It is something of an adage that George Harrison was the Beatle who had the most to gain from the group’s breakup. Saddled with two songs per long-playing disc, Harrison rightly felt aggrieved by the Lennon-McCartney team dominating the albums and singles and marginalizing his contributions. This was particularly the case toward the end of The Beatles’ career, where such contributions as “The Inner Light”, “Here Comes the Sun”, and “While My Guitar Gently Weeps” had reached parity with his bandmates’ songwriting. Worse still, John Lennon simply didn’t show up to the studio when a Harrison song was on the docket, and contributes to only two or three of his post-Revolver songs.
So it was with great anticipation that George Harrison released his first solo album in 1970, stocked with efforts that The Beatles had either rejected or couldn’t be bothered to record. Used as a valve for backlogged songwriting material, All Things Must Pass clocked in at a whopping 3 record discs, and it still went to #1 on the charts regardless. But quickly, Harrison lost favour with rock critics, who quickly dismissed his subsequent releases as preachy, unexciting, or most damning of all, boring. Many of these criticisms are unfair, but they do point to the tension that underlay Harrison’s solo career and the purpose behind it. George Harrison has always attracted a well-deserved reputation as the most spiritual Beatle, as evidenced most famously in his forays into Krishna consciousness and his adoption of Indian motifs in his music. This is rather at odds with Harrison’s secondary reputation as The Beatle who is most obsessed with money. In early Fab Four interviews, he daydreams about managing other acts, he wrote “Taxman” to express his contempt for the British tax code, he bought a lavish estate named Friar Park that belonged to a Victorian eccentric, and, if rumor is to be believed, only took part in the mid-90s Beatle reunion because he was desperately short on cash. His music does continually seek God, often at the expense of its commercial merit. One is hard pressed to find very many Harrison songs from his solo career that aren’t, in some way, religious allegories. He certainly isn’t writing many songs for Patti Boyd or his second wife, Olivia Arias. Yet, Harrison felt the need to commit these deeply personal songs in search of God to record and to publish them, and to make nascent music videos for them, partly to maintain the lifestyle to which he was accustomed. Even earlier than Lennon, George Harrison grasped that he did not owe the public a continual stream of records, and if he was to keep supplying them, it would be on his terms.
Like many artists, Harrison’s reputation was refurbished as a consequence of his death. The posthumous accolades came in– a Grammy for Best Instrumental in 2004, induction in the Rock and Roll Hall of Fame the same year, and the same critics who lambasted his earlier work insisted he was a visionary. With the release of Harrison’s final recordings in the seminal Brainwashed album in 2003, it is relatively safe to conclude that the Harrison canon is closed for all but bottom-of-the-barrel material. In this second of four installments on the best of each Beatles’ solo work, I’ll detail the ten best tracks from the Quiet One.
10. “If That’s What It Takes” (from Cloud Nine): This track is a good example of how Jeff Lynne, formerly of the Electric Light Orchestra, was an ideal fit to produce Harrison’s later material. Harrison’s first record producer, psychopathic early 60s wunderkind Phil Specter, tended to drown out the core of Harrison’s songs in a cacaphony of background singers, timpanis, and unnecessary horn sections. Such embellishments often added din rather than depth to Harrison’s tracks. Lynne’s production could also be heavy-handed, but it accented and underlined the messages that Harrison was trying to get across, while Specter buried them. Jeff Lynne would never let Harrison get away with the ennui that characterized his mid-1970s albums. “If That’s What It Takes”, for example, features synth parts which would be distracting in most circumstances, but when used here, highlight the creative and unconventional chord changes in Harrison’s work. It also rather nicely features George and Eric Clapton on two separate guitar solos, each of which is given a soft touch and tastefully enhances this determined track.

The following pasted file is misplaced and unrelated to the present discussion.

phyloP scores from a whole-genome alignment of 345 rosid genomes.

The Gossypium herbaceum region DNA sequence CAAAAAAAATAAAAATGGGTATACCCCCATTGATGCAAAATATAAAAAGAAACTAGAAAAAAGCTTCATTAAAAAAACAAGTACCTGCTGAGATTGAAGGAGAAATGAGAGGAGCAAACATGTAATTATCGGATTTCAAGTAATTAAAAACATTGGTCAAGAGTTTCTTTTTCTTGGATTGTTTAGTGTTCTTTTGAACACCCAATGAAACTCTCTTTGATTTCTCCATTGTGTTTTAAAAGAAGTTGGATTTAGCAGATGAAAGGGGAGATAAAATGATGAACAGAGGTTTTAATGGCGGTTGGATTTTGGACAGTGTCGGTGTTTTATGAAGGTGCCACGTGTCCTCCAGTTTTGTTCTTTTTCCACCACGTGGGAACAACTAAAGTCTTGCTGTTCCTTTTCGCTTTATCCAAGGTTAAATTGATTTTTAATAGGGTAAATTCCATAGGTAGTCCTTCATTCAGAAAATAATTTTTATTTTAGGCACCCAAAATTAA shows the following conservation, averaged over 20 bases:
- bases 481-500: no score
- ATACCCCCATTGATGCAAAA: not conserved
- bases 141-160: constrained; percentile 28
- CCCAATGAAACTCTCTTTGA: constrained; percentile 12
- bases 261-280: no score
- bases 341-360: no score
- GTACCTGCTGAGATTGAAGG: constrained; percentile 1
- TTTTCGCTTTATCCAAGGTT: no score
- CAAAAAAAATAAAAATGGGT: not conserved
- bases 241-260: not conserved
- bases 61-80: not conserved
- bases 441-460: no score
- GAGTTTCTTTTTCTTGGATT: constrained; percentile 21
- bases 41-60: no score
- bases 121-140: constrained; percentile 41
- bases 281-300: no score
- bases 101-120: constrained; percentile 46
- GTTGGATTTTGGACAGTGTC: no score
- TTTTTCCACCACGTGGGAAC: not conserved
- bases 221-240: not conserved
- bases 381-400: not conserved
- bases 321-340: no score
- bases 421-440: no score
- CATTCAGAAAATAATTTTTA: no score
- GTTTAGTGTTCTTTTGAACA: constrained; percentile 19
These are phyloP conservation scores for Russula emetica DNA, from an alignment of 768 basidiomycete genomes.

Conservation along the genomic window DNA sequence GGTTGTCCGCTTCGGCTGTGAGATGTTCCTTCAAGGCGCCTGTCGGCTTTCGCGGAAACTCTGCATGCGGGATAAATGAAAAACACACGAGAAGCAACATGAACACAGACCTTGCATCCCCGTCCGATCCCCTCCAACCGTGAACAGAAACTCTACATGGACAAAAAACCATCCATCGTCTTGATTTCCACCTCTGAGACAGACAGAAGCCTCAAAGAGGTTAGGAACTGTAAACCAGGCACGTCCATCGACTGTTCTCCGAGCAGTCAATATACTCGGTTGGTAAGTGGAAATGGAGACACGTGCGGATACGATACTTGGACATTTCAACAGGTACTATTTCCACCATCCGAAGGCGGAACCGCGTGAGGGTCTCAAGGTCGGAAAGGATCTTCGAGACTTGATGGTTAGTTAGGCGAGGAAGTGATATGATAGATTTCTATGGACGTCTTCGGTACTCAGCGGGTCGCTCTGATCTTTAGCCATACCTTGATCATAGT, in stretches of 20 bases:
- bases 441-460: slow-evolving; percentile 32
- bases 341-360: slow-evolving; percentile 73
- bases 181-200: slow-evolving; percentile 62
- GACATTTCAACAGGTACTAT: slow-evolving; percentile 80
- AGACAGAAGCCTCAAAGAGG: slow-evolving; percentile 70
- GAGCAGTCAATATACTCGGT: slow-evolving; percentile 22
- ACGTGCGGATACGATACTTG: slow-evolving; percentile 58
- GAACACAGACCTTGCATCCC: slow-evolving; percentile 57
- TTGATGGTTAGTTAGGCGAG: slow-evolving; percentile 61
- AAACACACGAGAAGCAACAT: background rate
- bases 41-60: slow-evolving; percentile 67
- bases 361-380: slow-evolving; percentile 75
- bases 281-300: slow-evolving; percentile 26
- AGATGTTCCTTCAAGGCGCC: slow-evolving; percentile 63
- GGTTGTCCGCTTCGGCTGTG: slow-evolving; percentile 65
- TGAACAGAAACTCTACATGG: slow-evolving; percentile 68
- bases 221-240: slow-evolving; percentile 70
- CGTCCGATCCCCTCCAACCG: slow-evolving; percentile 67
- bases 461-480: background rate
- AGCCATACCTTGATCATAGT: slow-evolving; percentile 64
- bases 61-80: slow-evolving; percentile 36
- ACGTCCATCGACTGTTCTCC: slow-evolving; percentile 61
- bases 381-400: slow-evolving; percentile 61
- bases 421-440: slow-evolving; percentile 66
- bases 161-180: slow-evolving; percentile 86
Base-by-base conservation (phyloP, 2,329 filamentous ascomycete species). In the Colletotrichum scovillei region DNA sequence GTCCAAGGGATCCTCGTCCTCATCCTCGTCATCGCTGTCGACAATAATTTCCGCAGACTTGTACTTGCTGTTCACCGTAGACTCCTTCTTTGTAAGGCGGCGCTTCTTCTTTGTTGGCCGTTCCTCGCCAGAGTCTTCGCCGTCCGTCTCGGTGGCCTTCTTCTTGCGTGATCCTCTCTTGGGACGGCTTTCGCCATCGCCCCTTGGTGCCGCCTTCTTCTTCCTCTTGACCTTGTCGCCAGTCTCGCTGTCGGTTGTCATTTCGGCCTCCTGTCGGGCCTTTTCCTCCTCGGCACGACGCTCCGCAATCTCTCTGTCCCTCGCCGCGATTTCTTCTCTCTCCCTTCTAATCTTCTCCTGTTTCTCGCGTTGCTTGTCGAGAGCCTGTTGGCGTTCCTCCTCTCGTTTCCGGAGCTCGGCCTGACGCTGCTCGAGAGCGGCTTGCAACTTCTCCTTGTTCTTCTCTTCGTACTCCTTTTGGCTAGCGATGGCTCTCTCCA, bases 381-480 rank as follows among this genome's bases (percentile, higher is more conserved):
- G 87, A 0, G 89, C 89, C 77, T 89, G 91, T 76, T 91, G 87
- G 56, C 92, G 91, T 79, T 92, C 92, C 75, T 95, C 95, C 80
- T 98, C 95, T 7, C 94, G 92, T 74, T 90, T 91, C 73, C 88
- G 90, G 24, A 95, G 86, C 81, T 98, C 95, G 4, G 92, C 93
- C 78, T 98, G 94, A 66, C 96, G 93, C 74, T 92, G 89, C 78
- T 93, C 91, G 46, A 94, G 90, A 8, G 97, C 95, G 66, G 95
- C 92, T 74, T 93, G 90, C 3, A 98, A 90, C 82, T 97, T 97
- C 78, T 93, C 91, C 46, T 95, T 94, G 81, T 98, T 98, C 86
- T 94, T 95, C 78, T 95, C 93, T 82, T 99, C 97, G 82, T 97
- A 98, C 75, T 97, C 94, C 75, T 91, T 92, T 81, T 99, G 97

9. “The Answer’s At the End” (from Extra Texture): An intriguing track from one of Harrison’s least acclaimed solo albums, the guitarist waxes philosophical, urging us to be patient and kind towards those we love, an unconventional sentiment in an age where KC and the Sunshine Band dominated the charts. “Scan not a friend with a microscopic glass, you know his faults, let the foibles pass/ life is one long enigma my friend/ so read on, read on, the answer’s at the end.” It is rare that we seek wisdom in pop records, and rarer still that we find it**; it echoes Tolkien’s proverb that not even the wise can see all ends, compelling each of us to forbearance and mercy.
8. “All Things Must Pass” (from All Things Must Pass): What song by an ex-Beatle has the best lyrics? It is not “Imagine”, but this track, the namesake of Harrison’s debut album. The track sets the tone for Harrison’s solo career; what many assumed was a valedictory statement on The Beatles’ breakup was in fact a spiritual reflection. Finding comfort in the finite, Harrison embraces mortality, since “a sunrise doesn’t last all morning, a cloudburst doesn’t last all day.” While Western thought distinguishes humans from nature, the Indian gurus and mystics whom Harrison followed made no such bifurcation. Phil Specter does his best to compromise the song with his thick Wall-of-Sound horn sections, but even that can’t take away the exquisite beauty of what Harrison had written.